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What is an AVA Map?

AVA = American Viticultural Area

Basically, an AVA is a unique area for growing wine grapes (aka. an appellation). It is a federally recognized designation to indicate an origin on a wine label. There are larger AVA Regions, like North Coast CA; local AVAs, like Sonoma County; and Nested AVAs, like the Russian River Valley.


Each area has specific characteristics, either geographical or climatic, which make it distiguishable. For example, grapes growing near the coast are going to experience different conditions from those growing in mountainous areas. Why does that matter? It can impact which types of grapes thrive in particular areas, as well as produce different alcohol content, acidity levels, and possibly even how the wine tastes.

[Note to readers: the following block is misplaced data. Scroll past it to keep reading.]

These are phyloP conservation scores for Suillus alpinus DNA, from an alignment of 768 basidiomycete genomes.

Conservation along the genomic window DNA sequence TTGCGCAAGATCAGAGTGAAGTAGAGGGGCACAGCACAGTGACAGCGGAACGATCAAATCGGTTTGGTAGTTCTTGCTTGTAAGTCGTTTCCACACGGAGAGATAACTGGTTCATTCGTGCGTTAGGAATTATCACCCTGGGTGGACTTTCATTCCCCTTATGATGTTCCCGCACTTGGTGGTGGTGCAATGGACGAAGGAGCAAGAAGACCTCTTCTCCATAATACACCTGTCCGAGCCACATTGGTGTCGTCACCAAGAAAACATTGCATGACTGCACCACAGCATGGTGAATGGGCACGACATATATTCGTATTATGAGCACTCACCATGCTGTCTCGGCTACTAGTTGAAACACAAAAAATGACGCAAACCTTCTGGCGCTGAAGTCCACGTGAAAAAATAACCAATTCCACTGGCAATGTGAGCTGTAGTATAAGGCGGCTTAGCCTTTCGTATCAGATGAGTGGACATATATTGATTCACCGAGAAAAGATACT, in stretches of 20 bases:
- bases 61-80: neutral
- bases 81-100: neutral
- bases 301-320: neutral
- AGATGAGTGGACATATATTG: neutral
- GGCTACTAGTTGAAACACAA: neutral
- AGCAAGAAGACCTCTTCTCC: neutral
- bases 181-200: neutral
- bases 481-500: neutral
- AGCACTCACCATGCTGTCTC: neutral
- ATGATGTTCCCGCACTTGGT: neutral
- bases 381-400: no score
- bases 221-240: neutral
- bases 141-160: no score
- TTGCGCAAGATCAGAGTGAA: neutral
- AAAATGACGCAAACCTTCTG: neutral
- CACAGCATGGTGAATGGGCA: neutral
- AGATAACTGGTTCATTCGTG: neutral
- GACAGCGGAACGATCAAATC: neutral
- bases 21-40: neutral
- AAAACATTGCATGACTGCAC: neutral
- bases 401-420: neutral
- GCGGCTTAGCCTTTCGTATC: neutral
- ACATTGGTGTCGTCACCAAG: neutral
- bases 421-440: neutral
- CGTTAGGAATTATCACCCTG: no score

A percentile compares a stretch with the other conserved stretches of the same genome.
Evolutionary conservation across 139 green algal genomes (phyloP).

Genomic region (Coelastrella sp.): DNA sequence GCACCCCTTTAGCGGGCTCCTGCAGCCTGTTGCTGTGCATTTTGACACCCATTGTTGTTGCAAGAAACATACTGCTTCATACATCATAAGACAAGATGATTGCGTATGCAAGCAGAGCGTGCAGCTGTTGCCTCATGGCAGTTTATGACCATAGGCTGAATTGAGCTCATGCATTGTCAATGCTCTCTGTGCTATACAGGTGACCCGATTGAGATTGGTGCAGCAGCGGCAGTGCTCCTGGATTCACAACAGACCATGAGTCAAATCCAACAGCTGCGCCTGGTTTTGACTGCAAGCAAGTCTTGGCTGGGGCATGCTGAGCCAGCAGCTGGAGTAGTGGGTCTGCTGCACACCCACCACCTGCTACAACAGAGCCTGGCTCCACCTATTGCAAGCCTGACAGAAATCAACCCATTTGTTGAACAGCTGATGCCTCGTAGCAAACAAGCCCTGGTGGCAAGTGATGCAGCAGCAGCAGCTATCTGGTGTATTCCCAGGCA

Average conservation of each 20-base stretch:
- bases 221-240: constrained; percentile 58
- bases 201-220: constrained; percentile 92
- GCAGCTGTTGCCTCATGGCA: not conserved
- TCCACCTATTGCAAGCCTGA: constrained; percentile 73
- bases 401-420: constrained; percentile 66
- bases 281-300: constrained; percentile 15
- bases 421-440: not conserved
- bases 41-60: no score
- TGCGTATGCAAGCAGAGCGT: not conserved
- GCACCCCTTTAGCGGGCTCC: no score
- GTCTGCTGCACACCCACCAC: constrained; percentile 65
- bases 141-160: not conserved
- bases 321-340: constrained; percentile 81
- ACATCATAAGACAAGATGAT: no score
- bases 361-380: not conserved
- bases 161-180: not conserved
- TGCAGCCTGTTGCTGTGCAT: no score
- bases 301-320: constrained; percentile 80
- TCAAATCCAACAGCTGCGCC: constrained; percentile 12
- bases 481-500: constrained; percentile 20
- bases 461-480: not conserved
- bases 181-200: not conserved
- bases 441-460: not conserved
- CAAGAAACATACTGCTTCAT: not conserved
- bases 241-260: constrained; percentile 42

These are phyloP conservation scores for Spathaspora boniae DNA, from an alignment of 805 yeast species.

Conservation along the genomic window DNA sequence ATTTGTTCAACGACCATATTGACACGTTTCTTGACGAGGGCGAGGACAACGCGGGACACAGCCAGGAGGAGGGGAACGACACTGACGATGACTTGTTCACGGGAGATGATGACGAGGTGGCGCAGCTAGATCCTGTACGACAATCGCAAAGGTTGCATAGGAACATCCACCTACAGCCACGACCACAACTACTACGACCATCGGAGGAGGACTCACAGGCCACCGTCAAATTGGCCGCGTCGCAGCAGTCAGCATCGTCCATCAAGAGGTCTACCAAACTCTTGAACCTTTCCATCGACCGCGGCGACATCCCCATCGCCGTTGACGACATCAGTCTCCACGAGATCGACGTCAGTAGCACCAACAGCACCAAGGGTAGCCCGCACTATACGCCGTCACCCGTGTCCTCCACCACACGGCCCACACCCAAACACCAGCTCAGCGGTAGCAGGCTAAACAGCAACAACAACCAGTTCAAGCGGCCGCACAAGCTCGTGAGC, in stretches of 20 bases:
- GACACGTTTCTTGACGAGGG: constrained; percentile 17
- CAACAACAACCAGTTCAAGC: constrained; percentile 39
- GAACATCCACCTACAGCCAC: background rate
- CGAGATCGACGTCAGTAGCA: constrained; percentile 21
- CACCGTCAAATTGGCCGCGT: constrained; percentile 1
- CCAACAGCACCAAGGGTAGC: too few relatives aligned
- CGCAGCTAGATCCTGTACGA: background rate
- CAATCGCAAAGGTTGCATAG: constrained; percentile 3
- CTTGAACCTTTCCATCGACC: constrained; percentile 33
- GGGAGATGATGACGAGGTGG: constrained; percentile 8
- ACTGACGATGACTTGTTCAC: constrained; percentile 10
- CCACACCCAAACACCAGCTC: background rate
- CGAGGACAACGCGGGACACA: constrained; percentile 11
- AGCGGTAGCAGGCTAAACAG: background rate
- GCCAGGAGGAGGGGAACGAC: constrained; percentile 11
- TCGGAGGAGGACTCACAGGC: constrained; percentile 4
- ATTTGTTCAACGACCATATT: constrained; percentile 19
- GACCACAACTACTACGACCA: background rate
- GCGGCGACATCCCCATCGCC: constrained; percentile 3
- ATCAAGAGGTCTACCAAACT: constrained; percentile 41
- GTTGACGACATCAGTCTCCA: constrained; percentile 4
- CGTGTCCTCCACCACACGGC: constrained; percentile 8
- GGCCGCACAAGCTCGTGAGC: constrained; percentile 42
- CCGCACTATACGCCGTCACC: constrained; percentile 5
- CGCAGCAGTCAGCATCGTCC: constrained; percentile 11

In order to include the AVA on the label, 75 percent* or more of grapes used to make the wine be from that appellation, and that the wine be fully finished within the state in which the county is located.


Most AVA Maps I've seen are very....map like and topographical. A friend in the wine industry asked me to make her something a little more abstract. That's where the inspiration for these maps came about.


*I've seen both 75% and 85% lists as requirements


Info courtesy of the Wine Institute and Earth Magazine


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